Female employees in the UK are finally learning what their male counterparts make.
UK companies employing more than 250 people were legally required to disclose the pay gaps between hourly wages for male and female workers. They had until April 4 to share the information. In addition to reporting their gender wage gap data to the government, these companies were also required to post the numbers, along with a statement, on a public-facing website.
And until last year, equal pay advocates expected the US would require companies to do the same.
Under an Obama-era rule finalized in September 2016, companies employing more than 100 people, and federal contractors that employed more than 50 people, would have had to report detailed salary information to the Equal Employment Opportunity Commission. This policy would've given the EEOC greater power to investigate possible pay discrimination.
President Obama proposed the rule in January of 2016, expanding upon a 2014 executive order that required federal contractors to share salary information for male and female employees.
But in August 2017, the Trump administration elected to stay the rule, claiming it was too burdensome to require companies to collect this data.
At the time, Ivanka Trump, author of "Women Who Work: Rewriting the Rules for Success," released a statement in support of suspending the rule.
"Ultimately, while I believe the intention was good and agree that pay transparency is important, the proposed policy would not yield the intended results," she said in the statement.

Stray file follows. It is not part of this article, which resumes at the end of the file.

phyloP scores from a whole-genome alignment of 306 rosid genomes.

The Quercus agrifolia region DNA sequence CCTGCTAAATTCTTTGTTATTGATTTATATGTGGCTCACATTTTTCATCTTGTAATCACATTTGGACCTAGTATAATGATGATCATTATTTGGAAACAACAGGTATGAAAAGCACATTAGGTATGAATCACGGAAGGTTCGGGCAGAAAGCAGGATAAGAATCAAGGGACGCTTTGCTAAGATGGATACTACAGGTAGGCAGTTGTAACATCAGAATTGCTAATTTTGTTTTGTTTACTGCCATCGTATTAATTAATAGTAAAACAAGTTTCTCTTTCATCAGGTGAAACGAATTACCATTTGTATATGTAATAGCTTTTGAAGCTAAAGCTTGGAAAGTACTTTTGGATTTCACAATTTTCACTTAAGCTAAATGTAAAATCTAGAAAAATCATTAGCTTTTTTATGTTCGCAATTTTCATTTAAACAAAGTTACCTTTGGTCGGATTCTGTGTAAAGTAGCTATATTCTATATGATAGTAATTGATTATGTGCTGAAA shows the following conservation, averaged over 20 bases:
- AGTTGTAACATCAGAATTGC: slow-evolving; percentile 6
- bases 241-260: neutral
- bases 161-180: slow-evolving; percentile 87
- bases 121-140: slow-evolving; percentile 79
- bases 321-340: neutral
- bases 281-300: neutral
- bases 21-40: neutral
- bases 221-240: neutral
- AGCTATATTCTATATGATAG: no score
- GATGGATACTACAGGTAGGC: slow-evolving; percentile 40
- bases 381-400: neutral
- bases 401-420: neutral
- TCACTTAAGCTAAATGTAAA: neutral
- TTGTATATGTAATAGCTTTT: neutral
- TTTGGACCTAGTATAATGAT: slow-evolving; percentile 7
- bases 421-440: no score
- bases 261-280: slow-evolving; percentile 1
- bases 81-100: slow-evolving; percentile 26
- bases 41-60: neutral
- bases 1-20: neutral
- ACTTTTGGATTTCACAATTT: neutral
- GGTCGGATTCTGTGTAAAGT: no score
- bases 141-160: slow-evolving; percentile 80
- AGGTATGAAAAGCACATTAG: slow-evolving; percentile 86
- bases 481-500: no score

Now some equal pay advocates are fighting back.
The National Women's Law Center is currently working with Democracy Forward, the Labor Council for Latin American Advancement and other groups to challenge the Trump administration's decision to stay the equal pay policy.
The NWLC has requested documents under the Freedom of Information Act that they say would give them more insight as to why the proposed policy was halted in the first place, says Emily Martin, general counsel and Vice President for Education and Workplace Justice at the National Women's Law Center.
She says her organization is also suing the government for access to those materials. Martin says the NWLC is also working with state lawmakers to pass similar policies at the state and local levels, like one that recently passed in New Jersey.
Because pay is so shrouded in secrecy, Martin says, many women don't even know they're making less than their male counterparts, so they don't make formal complaints.
Requiring US companies to report their gender wage gaps also could've prompted employers to confront the inequalities in their own numbers, Martin says, something now happening with many companies in the UK.
"A lot of employers think 'What I don't know can't hurt me,' and that's not really true, but [this Obama-era rule] would ensure that employers are looking to see what their gender wage gap is, what their racial wage gap is," Martin says.